Outside of a bustling work schedule, Cottrell tries to make time for other avenues of creative expression. “It’s never going to be a perfect balance,” she admits. A once-regular writer for her former theatre company, she continues to pen and produce small theatre projects when she can. She has also embarked on a recent social-media project to stay imaginative and well-dressed for her back-to-back Zoom calls. Combining a love of fashion and history, she curates daily outfits as homage to historical moments and figures who have made an impact on her life. Her ensembles have honored influential women, such as Sally Ride, Josephine Baker, and Jane Addams, as well as recent celebrations, such as Pride Month and Loving Day. For our interview, which fell during the first week of Pride Month and on the Black Out Tuesday honoring George Floyd, her outfit was full-vintage earth tones and plaid, inspired by the androgynous spirit of best-selling author (and notorious lover of Virginia Wolfe) Vita Sackville-West.
Counsel for current college students
As she reflects on her time in college, Cottrell offers some advice for current and future Southwestern students. “I think slow down. Enjoy the process as much as the end point,” she recommends. As someone who experienced going straight into graduate school after college, as well as taking a break before returning for another degree and law school, she sees value in giving yourself time to appreciate where you are and where you are heading. Although she had a great experience in graduate school, Cottrell sometimes wishes she had not rushed into it and had instead taken an extra semester at Southwestern to study abroad. “I think when you’re young, you’re like, Argh, I gotta get through college, and I gotta get to grad school! You’re always trying to hit a finish line, versus really being able to enjoy and appreciate the experience as you move through it,” she says.
Cottrell also emphasizes embracing uncomfortable experiences as opportunities for growth. “Challenge yourself, step out of your comfort zone as often as possible, [and] don’t put yourself in situations where you’re the smartest person in the room,” she suggests. While she advocates for engaging openly with discomfort, she also hopes students take the time to be gentle with themselves. “Everyone has that voice in our head, and you have to be kind to yourself; you have to take care of yourself. That’s definitely a priority.”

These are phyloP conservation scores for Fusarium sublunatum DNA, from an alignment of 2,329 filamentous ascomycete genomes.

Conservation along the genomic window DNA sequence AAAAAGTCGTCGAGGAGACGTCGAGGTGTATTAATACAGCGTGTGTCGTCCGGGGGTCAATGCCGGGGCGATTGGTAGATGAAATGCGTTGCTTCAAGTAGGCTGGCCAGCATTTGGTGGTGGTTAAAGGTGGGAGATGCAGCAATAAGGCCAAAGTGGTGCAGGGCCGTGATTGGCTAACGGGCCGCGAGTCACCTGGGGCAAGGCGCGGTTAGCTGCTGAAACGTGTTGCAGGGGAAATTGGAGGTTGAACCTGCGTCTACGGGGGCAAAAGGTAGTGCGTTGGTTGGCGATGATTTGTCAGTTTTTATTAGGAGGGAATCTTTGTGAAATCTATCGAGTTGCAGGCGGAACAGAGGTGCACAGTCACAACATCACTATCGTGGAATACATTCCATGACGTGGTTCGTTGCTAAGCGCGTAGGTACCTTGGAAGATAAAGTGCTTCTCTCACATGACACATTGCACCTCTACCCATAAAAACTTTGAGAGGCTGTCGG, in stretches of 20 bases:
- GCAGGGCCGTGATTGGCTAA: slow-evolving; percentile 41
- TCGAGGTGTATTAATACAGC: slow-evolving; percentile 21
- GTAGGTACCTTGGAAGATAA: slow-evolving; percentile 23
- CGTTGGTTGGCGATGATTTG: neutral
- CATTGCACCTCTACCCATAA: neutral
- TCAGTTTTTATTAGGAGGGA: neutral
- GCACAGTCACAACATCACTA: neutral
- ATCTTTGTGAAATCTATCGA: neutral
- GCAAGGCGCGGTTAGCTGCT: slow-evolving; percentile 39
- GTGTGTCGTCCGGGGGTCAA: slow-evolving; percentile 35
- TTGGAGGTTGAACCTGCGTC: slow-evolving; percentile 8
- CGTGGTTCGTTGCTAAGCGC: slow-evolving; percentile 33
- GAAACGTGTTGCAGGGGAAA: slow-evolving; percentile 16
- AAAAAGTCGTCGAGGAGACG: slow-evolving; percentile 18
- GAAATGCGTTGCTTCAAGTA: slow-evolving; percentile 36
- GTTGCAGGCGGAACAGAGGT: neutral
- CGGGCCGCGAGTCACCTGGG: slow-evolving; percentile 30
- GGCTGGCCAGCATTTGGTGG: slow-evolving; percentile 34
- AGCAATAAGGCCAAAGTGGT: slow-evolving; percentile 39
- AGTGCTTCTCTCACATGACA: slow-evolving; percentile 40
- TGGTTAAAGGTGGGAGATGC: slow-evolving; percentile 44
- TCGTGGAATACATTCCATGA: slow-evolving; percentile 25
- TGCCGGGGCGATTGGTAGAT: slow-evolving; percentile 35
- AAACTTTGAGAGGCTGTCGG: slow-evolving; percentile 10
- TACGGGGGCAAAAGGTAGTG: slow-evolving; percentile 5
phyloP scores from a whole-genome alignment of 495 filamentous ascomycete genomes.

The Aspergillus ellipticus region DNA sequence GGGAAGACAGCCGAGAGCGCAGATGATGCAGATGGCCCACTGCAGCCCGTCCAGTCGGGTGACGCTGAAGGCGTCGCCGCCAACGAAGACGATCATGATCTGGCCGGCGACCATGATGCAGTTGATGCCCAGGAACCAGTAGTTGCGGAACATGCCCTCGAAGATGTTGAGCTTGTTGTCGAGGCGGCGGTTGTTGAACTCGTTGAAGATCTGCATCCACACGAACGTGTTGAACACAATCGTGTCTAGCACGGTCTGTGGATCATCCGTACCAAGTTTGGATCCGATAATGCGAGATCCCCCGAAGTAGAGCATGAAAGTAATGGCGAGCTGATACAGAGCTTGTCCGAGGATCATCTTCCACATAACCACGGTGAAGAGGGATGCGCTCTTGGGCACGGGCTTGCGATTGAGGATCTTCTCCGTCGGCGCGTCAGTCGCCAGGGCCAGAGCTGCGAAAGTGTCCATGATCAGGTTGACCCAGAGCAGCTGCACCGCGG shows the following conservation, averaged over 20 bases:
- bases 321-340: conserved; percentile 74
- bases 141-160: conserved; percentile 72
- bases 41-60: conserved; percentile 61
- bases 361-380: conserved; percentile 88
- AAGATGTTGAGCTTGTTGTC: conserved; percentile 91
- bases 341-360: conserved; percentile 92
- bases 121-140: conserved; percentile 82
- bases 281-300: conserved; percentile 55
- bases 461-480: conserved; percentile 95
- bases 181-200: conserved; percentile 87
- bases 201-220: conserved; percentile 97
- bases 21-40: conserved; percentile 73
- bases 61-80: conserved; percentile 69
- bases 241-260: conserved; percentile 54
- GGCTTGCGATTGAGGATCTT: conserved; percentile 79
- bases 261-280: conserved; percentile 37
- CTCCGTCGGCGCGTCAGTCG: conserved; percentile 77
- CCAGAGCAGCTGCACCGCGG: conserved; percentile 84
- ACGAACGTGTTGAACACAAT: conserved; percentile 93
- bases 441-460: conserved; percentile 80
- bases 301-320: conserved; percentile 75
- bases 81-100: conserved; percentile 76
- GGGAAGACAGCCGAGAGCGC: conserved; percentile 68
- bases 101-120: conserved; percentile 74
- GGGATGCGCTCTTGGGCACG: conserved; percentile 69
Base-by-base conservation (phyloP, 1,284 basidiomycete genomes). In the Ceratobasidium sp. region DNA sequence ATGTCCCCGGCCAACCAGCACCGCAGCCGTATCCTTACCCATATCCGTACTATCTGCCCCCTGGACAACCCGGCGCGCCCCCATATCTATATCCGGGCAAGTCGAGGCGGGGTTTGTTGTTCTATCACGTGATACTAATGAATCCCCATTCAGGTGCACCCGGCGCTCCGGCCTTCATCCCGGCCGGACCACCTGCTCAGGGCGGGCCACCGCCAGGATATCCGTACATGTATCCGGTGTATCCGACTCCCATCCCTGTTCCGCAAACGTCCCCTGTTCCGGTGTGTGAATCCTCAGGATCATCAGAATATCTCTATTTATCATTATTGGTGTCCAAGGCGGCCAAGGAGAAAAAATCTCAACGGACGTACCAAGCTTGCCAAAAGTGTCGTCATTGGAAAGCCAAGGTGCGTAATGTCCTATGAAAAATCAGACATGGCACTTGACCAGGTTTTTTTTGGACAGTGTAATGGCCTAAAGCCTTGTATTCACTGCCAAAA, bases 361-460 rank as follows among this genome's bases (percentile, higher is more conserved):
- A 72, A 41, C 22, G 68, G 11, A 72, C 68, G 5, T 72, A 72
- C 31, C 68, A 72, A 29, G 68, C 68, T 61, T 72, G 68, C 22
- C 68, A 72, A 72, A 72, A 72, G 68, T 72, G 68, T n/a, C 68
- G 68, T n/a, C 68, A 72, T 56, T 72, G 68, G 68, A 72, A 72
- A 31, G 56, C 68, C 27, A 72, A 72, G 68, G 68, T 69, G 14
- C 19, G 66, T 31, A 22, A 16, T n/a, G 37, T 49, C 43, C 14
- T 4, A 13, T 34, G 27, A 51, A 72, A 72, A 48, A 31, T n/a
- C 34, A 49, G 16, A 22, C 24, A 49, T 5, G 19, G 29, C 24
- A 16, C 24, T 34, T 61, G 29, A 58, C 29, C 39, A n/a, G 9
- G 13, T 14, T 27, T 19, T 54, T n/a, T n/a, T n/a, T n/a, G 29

As for situations that are beyond one’s control, Cottrell offers the encouraging reminder that “nothing is forever, so no matter how bad things are right now, they’re going to change.” Perhaps this feels like the most relevant message for students navigating college and postgraduate decisions amid a pandemic. Cottrell says she thinks a lot about 2020 graduates and the similarities in her past experience as a law school graduate during the Great Recession. Although she was lucky enough to secure a job while in school, it was a daunting time, when student debt and hiring deficiencies left many people feeling unsettled.
For those left in limbo in 2020, Cottrell thinks a willingness to take unconventional routes is an important asset. Whether it is creating your own opportunities, taking an unexpected step to get to the next place, or allowing yourself to sacrifice some plans, she believes that the bright and resourceful students at Southwestern will find a way forward. “I think that’s another advantage to having a liberal-arts and specifically a theatre background: … it helps you maintain creativity and creative problem-solving, and you can get creative in how you get to your end point. You don’t have to follow a traditional path.”